David - the part you missed in my argument was the "providence" part. If history is being directed by God, then the individuals that are encompassed within the realm of salvation history are so encompassed because of the act of God. BTW, this is basically Pannenberg in a nutshell. Anyway, while I am as adamantly against modernity's individualistic / autonomistic idiocy, I don't think we can get away from saying that salvation must be operative in the individual person, and thus so must election / predestination.
Jungel's form of universalism, if that is indeed what one should call it, does not rule out the possibility of one refusing God's gracious justification -- although his argument is quite a bit more nuanced than that. He has a condensed version of his thoughts in his latest work, Justification: The Heart of the Christian Faith. I think I will start a new post on this topic. It's been brought up in the past, but I think it warrants a fuller treatment.

Travis, concerning "providence" and individual election, I just don't see the necessary logical connection between salvation being "operative in the individual" and election referring to specific individuals. Maybe in your mind the two are virtually synonymous, but they aren't in mine. Election, to me, signifies a divine choice - God's eternal decision. While I recognize the psychological -- and perhaps theological -- good it has done for evangelicals to speak of a God who is concerned for the welfare of each person, I am not convinced that we have the adequate foundation to speak of a God who thinks in individual terms regarding salvation. To put it more clearly and adequately, God does indeed elect individuals, because he first elects humanity for God's self and thus affirms humanity as that which can and will be justified by the work of Christ.

And if I am reading you correctly, it seems like all of this is well and good. So where exactly do you think Barth muddles the issue? Is it simply because he does not speak enough of the individual aspect of election -- even though I think it goes without saying that election of humanity includes individuals (providence as you called it). Or is it because you think Barth's apparent universalism cannot square with individual salvation? That last point I suspect is a problem for most evangelicals who hold to a strict view of the "personal God" and the "personal decision for Christ." I, however, do not think it needs to be a problem.

This is what it comes down to as far as I can tell: Barth is a universalist. Other than that, I like how he sets things up (although, putting the community ahead of the individual was foreshadowed by Turretin). My best reading of the biblical material prohibits me from being able to accept overt universalism. While there are some universalist strands in the biblical material, the other is so explicit that I cannot simply set them aside. So, until I see good exegesis in support of over universalism, I can only accept it as a hope. Therefore, I cannot argue overtly for it. Barth does nothing but argue overtly for it, and then back off and say that this isn't what he is doing. If I submit Barth to a generous reading, he is hopelessly muddled in this respect. If I submit him to a hard reading, he is a universalist in this respect and I cannot accept that position.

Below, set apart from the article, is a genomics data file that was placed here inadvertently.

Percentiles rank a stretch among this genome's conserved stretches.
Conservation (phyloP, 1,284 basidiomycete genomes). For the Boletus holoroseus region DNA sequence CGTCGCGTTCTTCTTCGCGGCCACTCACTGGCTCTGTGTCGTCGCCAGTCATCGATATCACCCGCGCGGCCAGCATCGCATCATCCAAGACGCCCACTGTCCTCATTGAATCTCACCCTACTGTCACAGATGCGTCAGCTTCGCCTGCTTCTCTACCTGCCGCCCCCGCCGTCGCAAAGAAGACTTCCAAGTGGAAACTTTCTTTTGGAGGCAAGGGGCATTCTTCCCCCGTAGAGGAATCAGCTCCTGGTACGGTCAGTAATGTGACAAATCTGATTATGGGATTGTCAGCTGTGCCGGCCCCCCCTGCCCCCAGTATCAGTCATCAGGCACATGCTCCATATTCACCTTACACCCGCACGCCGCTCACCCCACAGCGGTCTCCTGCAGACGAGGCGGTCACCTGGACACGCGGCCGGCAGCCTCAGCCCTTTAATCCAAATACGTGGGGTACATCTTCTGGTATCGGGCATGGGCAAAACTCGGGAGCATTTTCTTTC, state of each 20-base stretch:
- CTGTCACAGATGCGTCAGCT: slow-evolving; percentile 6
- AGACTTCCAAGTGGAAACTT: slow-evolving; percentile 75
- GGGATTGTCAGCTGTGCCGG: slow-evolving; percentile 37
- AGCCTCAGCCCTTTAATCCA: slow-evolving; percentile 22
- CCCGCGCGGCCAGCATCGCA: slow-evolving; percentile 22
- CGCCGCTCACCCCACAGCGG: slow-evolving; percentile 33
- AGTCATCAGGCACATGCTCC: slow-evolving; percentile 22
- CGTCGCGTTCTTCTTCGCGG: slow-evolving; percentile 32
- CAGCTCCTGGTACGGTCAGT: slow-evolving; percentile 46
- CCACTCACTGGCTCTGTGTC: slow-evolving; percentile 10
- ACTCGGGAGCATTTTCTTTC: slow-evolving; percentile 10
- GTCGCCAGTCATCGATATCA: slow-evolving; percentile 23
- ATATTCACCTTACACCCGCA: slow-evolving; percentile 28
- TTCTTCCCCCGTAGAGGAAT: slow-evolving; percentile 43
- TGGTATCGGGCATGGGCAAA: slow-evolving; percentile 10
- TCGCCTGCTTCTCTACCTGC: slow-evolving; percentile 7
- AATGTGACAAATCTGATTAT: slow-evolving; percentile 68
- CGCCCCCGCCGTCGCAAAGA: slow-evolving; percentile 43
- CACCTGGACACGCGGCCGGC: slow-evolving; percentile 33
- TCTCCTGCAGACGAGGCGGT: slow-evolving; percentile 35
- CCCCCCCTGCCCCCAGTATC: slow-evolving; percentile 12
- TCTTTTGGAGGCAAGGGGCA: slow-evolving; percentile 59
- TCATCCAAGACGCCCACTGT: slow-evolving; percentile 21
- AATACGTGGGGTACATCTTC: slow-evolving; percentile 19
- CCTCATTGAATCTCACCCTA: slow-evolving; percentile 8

Furthermore, unlike many evangelicals, I care not one whit about some "personal choice for salvation." The catholic tradition rules out any positive choice made by an individual except it be one that arises from the prior work of the Spirit in that individual person, and in this case, that choice is simple a means that God has ordained for salvation and not a cause.

As you can see from the above, my beef with Barth has nothing to do with individual salvation / predestination. As I argued before, he actually considers the individual level to be important. But, I do not mean that when speaking of individual election / predestination we should bypass the other two levels (Christ & Community), but simply that election / predestination truely does pass through these two higher levels to reach the individual.

I'm going to try to attempt something of a summary of my position:

God elects Christ. God elects that there should be a community of faith through Christ's election. God elects that certain individuals will be brought into this community of faith and thus to salvation, through Christ's election. Human persons are not able to initiate a proper relationship with God. God must initiate this relationship. God does initiate this relationship in those he has predestined.

Anyway, I'm working on a document that contains all my "theses" on the doctrine of election. I may post it if you are all interested. Sorry for the somewhat muddled nature of my post - it is reading week and my head isn't quite working properly.
I hope to write a post on universalism soon, and I hope this conversation will continue there.

Shane, I still haven't heard a response about whether Thomas truly has a relational ontology rooted in God. Perhaps you don't have enough understanding of Thomas yet, which is fine. If you come across information on this point, I'd like to hear it.

In the meantime, Shane, here's an extended quote from Jungel's latest book, Justification concerning Thomas's view that "grace perfects nature."